Over the next number of years Shelly was in and out of bad relationships, had life- threatening dealings with gang members, was married, had a child, and divorced. Then she was raped, put that child up for adoption, and had a third child. Providentially though, during this time, she also began going back to church and, step by step, is allowing God to heal her hidden wounds. Shelly says that her background has made intimacy in relationships illusive, but she is learning. She continues to receive counseling and is now engaged to be married.
Compassion Connect: Most girls trafficked do not escape on their own. Shelly’s freedom is actually a story of God’s amazing grace and miracles. She beat the odds with her life, but it will take time for the Lord to heal the emotional scars left behind.
A few important facts about trafficking and its victims:
• Human trafficking reigns as the world’s second largest, fastest growing criminal industry.
• Researchers estimate the average pimp in the U.S. can make potentially as much as $200,000 a year off the sexual trafficking of a single girl.
• The I-5 corridor is known as the “West Coast track,” trafficking victims from Washington down to Mexico.
• Portland is one of the significant areas for trafficking activity.
• SARC has identified 200 trafficked victims in Portland, and fear there are likely far more unknown.
• Pimps will prey on vulnerable children where they are likely to be found: living on the streets as runaways, hanging out in public places, living in juvenile group homes, sitting alone during school breaks, or cruising internet chat lines.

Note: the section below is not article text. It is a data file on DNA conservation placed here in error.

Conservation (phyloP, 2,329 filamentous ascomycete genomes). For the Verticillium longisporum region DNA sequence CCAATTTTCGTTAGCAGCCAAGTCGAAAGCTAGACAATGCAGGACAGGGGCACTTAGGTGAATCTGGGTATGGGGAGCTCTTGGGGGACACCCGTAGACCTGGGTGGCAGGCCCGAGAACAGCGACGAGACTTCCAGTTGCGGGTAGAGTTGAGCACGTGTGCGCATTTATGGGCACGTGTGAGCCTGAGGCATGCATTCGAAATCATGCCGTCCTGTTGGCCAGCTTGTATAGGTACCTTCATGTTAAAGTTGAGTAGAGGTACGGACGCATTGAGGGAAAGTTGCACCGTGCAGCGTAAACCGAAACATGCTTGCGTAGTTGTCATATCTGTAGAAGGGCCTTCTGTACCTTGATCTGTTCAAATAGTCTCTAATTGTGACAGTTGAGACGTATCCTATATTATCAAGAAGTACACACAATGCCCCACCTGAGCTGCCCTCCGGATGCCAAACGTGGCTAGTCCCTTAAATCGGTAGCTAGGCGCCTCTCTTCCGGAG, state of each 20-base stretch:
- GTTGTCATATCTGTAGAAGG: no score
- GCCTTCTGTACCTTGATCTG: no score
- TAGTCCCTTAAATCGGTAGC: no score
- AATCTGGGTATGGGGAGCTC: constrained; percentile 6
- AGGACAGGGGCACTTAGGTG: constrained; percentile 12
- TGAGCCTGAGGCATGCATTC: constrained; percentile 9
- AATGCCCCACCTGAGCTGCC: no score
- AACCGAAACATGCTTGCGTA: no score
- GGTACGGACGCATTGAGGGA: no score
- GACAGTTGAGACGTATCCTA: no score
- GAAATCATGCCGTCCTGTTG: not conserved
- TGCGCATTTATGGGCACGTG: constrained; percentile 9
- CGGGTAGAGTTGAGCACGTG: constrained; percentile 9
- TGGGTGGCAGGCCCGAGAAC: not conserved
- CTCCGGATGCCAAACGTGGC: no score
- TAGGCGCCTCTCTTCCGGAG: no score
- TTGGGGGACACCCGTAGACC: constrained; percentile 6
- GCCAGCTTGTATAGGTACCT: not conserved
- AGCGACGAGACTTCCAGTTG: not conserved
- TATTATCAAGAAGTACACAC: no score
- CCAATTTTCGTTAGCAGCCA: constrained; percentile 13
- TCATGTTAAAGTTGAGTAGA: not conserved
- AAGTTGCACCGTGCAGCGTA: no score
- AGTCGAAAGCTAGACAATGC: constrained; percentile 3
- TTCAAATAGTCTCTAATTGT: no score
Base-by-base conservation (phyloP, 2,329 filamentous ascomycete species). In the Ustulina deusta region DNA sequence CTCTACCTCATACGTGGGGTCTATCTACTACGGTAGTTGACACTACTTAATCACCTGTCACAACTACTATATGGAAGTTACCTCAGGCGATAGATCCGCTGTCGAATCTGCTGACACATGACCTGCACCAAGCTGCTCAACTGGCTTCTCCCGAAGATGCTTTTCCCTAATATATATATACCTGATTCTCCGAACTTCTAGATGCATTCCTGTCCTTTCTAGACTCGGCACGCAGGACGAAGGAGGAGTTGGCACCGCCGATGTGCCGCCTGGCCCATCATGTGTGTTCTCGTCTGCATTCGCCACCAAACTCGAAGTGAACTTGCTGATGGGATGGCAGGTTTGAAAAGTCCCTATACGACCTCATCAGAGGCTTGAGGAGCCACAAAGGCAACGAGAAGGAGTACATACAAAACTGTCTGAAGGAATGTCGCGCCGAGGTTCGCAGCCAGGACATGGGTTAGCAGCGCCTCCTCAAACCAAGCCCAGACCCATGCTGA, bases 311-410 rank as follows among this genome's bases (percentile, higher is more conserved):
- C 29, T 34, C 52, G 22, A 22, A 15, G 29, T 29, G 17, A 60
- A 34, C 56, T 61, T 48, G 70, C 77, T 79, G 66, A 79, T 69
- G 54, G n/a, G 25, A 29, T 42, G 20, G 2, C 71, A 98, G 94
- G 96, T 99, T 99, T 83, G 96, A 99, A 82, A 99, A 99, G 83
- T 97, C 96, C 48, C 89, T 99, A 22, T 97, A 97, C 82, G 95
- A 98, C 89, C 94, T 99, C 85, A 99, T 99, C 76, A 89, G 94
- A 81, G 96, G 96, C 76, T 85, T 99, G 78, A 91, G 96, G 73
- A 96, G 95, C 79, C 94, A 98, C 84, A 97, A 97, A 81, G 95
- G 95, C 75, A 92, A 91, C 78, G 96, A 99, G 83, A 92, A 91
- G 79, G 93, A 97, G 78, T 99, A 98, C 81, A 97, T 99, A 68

• A runaway child is usually picked up by a trafficker within 48 hours.
• The average age of entry into trafficking is approximately 14 years old.
• Often trafficking victims are forcefully given drugs to cause addiction and subsequent dependence on pimps.
Something to think about:
As I worked with Shelly’s story, I couldn’t help but wonder, “What about the neighborhood man washing his car who refused to get involved and help a desperate 14 yr. old girl? What if he had been Jesus with skin on, and taken Shelly back to her family or a place of refuge where she could get real help and healing…. Could she have been saved the devastation of the next several years?” Will I risk brushing up against someone’s dark plight to get involved and save a life…? Will you?
There are many ways we can make a difference. Two organizations doing just that are Adorned in Grace and Door to Grace. Adorned in Grace sells donated new and used wedding gowns, formal wear and accessories, with all proceeds going to bring awareness, prevention, and safe shelter to the problem of sex trafficking. They also have a design studio, used as an outreach to at-risk girls in low-income neighborhoods. Door to Grace provides restorative care services and safe shelter for children who are survivors of commercial sexual exploitation.
Here are links to these ministries. Look for more about them in the February 15th blog.
The rest of the story….
“In 1981, Starla Brown met a four-year-old Shelly at Community Bible Fellowship. Nearly thirty years later they reconnected in a most unusual way. Starla, a volunteer at Adorned in Grace, received a phone call to set an appointment to see wedding dresses there. Shelly was the caller, and after all those years, she recognized Starla’s voice and the time they’d spent together at Community Bible Fellowship. When meeting at the shop later in the week, Shelly was excited to learn the mission of Adorned in Grace, explaining that she was herself a victim of human trafficking. As she and her sisters pored over the dresses, they finally found two damaged choices that could be put together to make one perfect just for her. Shelly looked radiant and said she liked the idea of making a completely new dress out of two that were used and damaged because it reflected her story. “
Isn’t that just what God likes to do with all of us?
“He has sent me to bind up the brokenhearted, to proclaim freedom for the captives and release from darkness for the prisoners…. to bestow on them a crown of beauty instead of ashes, the oil of gladness instead of mourning, and a garment of praise instead of a spirit of despair.” (Isaiah 61:1,3)